ANCHORAGE, Alaska — The fight is on between backers of an Alaska mine being developed near the world’s most productive wild salmon streams and 13 Seattle restaurants.
This week, the establishments are featuring wild Alaska salmon on their menus, dished up with warnings about the future of Bristol Bay salmon if the copper, gold and molybdenum mine is permitted and built in southwest Alaska.
One of the Pebble Mine’s most prominent supporters over the weekend called for a boycott of the restaurants taking part in Trout Unlimited’s Savor Bristol Bay campaign.
Gail Phillips, the president of Truth About Pebble, a group of mine supporters, sent out her appeal for a boycott via e-mail to her “family and friends” — including the chefs — following an Associated Press story featuring chef Kevin Davis at the Steelhead Diner and chef Seth Caswell at Emmer &Rye. The chefs are among those participating in the Trout Unlimited campaign.
The e-mail from Phillips, also a former Alaska state legislator, prompted food blogger Ronald Holden — Seattle’s Global Gourmet — to ask a question Monday.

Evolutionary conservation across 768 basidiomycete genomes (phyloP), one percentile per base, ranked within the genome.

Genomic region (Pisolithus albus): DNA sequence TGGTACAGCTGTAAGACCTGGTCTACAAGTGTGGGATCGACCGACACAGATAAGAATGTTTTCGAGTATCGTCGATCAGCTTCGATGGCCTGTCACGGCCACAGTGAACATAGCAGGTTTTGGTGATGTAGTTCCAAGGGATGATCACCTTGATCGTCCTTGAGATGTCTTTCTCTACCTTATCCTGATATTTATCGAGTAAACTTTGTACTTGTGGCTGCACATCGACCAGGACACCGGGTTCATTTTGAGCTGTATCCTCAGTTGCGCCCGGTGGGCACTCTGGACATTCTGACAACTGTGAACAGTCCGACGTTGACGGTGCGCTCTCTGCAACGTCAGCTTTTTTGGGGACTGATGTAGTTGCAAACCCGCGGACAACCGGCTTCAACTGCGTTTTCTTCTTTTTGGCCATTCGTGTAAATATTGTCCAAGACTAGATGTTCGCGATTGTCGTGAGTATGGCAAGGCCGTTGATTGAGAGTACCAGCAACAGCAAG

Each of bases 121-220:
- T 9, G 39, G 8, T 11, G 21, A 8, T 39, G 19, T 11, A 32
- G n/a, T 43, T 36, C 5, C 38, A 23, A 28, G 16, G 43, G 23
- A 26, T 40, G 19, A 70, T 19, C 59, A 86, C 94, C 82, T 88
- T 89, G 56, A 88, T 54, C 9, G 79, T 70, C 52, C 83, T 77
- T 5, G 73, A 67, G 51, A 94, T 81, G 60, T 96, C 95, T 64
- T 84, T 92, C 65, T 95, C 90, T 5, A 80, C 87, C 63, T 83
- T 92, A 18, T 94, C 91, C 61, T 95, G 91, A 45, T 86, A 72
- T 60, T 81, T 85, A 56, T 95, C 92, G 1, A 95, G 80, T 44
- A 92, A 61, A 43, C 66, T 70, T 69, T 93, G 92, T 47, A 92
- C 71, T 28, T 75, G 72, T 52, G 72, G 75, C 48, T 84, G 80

“Seriously, Ms. Phillips, are you nuts?” Holden asked on two blogs.
“Every single visitor and every single local knows Seattle is famous for salmon,” he responded to Phillips. “Like it or leave it, salmon is at the heart of Seattle’s restaurant economy.”
The Trout Unlimited campaign is timed to coincide with Seattle’s Pacific Marine Expo 2009, the largest commercial marine trade show on the West Coast.
Phillips recites an oft-heard complaint coming from the pro-Pebble contingent that questions how Pebble opponents can come out against a mine that has no final development plan and isn’t permitted.
Holden apparently has heard enough about Pebble to make up his mind.
“A wealth of minerals lies beneath the tundra, and Pebble wants it,” he says on his blog. “Trouble is, getting the riches would require a vast open-pit mine, the world’s biggest, on the headwaters of Bristol Bay.”
Northern Dynasty Minerals Ltd. and Anglo American have a 50-50 partnership to develop Pebble, which they say is one of the richest gold and copper deposits in the world. Plans call for starting the permitting process in 2010 with construction beginning as early as 2013.
Phillips said Monday that Holden has no clue what the mine is going to look like, nor does anybody else, until a final plan is developed.
“For a food blogger to already lay out the parameters of the mine plan is foolish. It is not real because there is no plan yet,” she said.